The EPA says it expects that in a heavily used vehicle like a UPS truck, the roughly $7,000 cost of the technology could be recouped in less than three years, through lower diesel and maintenance costs.
"This can make the economics work, and work quickly," said U.S. Rep. Jeb Bradley Joseph E. "Jeb" Bradley (born October 20, 1952) was a Republican member of the United States House of Representatives for the New Hampshire's At-large congressional district from 2003 to 2007. , who showed up at the presentation to take the truck for a drive around the parking lot, and also get a pat on the back from Varney for being a big supporter of the project.
There are secondary benefits for UPS, too. Like a Prius, the hydraulic hybrid can turn the internal combustion engine Internal combustion engine
A prime mover, the fuel for which is burned within the engine, as contrasted to a steam engine, for example, in which fuel is burned in a separate furnace. off and on instantly, a great benefit to a delivery truck that spends hours a day idling, and can even drive with the engine off, although only for relatively short distances. That means the company could operate the trucks inside its huge shipping warehouses without choking workers with exhaust fumes exhaust fumes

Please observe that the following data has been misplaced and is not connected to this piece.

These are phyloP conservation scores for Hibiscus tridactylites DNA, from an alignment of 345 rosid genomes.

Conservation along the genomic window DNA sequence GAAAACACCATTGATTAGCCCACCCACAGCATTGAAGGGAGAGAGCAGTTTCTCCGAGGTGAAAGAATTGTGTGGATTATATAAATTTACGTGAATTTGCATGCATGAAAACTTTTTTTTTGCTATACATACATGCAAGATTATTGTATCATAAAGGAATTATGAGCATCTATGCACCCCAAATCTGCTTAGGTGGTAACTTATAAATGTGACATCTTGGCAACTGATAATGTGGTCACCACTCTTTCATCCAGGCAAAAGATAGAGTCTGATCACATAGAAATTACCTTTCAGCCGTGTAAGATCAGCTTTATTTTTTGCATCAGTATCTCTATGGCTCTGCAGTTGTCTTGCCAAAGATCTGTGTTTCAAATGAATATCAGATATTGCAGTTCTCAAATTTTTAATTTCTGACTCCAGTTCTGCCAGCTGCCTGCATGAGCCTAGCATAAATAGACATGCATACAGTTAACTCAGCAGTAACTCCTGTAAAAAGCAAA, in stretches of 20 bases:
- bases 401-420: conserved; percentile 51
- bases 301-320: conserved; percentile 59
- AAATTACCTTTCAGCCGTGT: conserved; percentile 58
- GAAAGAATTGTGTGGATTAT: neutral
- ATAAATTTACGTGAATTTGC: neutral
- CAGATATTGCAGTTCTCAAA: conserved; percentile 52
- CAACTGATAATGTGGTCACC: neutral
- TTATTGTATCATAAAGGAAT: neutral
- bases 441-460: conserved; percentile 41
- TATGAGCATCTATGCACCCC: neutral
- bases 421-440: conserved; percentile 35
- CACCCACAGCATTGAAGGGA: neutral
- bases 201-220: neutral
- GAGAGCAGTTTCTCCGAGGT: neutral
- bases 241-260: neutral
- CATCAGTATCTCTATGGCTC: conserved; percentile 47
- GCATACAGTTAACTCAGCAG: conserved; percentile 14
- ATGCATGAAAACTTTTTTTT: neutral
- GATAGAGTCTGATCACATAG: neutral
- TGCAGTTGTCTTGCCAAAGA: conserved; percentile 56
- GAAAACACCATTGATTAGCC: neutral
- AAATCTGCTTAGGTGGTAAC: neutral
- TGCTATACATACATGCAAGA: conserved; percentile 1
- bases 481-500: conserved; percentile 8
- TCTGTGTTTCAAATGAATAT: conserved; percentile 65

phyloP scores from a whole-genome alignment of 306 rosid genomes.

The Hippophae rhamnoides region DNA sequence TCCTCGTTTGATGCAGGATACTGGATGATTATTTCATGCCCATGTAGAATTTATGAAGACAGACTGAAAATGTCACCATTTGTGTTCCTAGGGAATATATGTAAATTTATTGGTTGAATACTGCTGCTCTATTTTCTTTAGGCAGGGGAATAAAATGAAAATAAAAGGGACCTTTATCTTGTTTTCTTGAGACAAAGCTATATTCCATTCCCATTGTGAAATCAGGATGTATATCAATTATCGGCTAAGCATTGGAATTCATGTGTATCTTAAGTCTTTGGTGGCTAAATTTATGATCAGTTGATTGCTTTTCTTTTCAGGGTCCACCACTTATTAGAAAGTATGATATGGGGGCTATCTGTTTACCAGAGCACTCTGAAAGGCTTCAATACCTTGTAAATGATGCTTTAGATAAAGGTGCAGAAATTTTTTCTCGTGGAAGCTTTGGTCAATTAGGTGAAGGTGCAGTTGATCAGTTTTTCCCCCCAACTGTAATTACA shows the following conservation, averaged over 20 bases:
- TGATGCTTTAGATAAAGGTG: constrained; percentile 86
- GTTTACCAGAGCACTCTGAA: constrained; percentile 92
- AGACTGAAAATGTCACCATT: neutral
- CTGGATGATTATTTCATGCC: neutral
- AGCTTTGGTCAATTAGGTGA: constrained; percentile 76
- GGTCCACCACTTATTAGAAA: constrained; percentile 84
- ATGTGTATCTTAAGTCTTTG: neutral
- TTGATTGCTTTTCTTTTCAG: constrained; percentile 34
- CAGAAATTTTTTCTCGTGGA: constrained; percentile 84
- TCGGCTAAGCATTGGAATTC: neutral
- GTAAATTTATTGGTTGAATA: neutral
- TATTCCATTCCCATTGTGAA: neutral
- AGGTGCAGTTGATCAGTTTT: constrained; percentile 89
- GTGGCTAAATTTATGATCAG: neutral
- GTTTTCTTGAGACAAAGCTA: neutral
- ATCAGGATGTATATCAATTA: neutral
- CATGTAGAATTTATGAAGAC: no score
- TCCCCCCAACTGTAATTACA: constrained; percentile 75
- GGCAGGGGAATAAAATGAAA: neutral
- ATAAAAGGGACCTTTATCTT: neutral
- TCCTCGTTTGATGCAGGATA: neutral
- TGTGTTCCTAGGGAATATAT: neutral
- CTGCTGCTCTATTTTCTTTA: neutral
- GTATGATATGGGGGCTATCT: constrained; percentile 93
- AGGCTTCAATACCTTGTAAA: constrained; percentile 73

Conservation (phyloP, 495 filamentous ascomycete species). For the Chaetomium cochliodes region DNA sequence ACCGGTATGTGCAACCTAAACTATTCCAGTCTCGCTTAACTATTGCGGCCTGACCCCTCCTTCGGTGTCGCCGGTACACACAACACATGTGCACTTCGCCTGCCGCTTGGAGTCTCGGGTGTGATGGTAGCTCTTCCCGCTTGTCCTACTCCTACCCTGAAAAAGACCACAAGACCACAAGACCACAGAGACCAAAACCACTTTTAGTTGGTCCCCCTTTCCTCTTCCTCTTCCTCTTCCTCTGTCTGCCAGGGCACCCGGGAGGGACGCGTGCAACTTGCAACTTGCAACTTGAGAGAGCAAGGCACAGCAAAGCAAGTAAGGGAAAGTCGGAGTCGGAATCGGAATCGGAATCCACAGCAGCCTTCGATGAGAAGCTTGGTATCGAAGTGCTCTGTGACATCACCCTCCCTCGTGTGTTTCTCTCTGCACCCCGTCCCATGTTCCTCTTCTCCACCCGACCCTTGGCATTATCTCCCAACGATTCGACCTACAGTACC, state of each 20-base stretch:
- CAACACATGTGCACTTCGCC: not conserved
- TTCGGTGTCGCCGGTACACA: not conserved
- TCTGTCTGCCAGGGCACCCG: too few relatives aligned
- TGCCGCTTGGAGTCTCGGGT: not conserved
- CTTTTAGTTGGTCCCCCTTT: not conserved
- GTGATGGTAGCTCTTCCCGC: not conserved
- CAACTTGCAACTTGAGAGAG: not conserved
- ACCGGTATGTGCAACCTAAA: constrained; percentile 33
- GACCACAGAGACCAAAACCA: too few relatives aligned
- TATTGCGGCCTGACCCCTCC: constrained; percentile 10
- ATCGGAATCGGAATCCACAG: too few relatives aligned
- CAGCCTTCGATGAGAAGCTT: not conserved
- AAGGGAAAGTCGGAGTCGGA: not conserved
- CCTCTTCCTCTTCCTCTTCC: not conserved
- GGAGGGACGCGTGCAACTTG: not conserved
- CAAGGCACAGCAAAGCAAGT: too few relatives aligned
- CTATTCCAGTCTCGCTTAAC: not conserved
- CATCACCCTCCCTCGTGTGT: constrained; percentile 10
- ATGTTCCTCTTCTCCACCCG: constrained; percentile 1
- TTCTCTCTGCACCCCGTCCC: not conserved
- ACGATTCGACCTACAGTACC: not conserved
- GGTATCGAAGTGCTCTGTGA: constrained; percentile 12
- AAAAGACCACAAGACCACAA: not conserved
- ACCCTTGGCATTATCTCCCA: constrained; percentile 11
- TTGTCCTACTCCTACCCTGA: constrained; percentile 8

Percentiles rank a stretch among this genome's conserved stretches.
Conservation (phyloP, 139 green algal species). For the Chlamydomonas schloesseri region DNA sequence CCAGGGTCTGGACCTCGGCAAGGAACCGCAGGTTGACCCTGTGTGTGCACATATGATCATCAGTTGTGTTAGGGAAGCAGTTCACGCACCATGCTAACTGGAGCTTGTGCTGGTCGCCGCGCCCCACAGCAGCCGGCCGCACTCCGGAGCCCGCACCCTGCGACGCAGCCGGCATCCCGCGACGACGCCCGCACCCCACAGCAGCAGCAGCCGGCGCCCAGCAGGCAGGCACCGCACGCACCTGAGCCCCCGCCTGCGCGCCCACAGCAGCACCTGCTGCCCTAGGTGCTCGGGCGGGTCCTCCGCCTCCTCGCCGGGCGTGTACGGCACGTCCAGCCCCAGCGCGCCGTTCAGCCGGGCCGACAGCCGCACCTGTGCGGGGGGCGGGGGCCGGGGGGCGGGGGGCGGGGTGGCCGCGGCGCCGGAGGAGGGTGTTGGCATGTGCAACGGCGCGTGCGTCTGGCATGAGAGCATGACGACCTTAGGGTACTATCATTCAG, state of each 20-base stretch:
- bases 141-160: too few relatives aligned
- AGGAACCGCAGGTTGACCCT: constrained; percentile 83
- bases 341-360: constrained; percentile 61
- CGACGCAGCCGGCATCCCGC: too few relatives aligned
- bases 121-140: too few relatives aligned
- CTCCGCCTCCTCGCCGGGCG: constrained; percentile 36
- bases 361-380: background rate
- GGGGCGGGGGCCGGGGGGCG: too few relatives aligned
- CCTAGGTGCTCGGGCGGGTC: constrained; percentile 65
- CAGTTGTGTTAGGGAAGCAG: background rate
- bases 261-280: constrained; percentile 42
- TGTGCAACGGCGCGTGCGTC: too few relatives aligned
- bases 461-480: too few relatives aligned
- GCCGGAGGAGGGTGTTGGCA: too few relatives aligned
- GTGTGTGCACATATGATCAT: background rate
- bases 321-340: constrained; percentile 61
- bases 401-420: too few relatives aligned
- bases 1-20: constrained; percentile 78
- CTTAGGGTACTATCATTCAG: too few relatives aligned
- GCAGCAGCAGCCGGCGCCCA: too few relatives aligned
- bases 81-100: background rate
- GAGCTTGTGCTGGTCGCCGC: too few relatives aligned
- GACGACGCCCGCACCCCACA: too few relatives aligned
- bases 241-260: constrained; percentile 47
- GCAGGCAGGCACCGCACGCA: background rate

fumes given off by vehicles; contain some carbon monoxide, the amount varying with the efficiency of combustion in the particular engine. In most engines the use of exhaust fumes for euthanasia is not recommended because it operates partly on the carbon dioxide .
Hydraulics, which use the pressure of liquid squeezed through tubes to move things, have been part of cars from the beginning. They are best known in hydraulic brakes, in which the force of the driver's foot on a pedal pushes liquid through tubes until it presses against brake pads.
The hydraulic hybrid uses pumps called accumulators to compress hydraulic fluid hydraulic fluid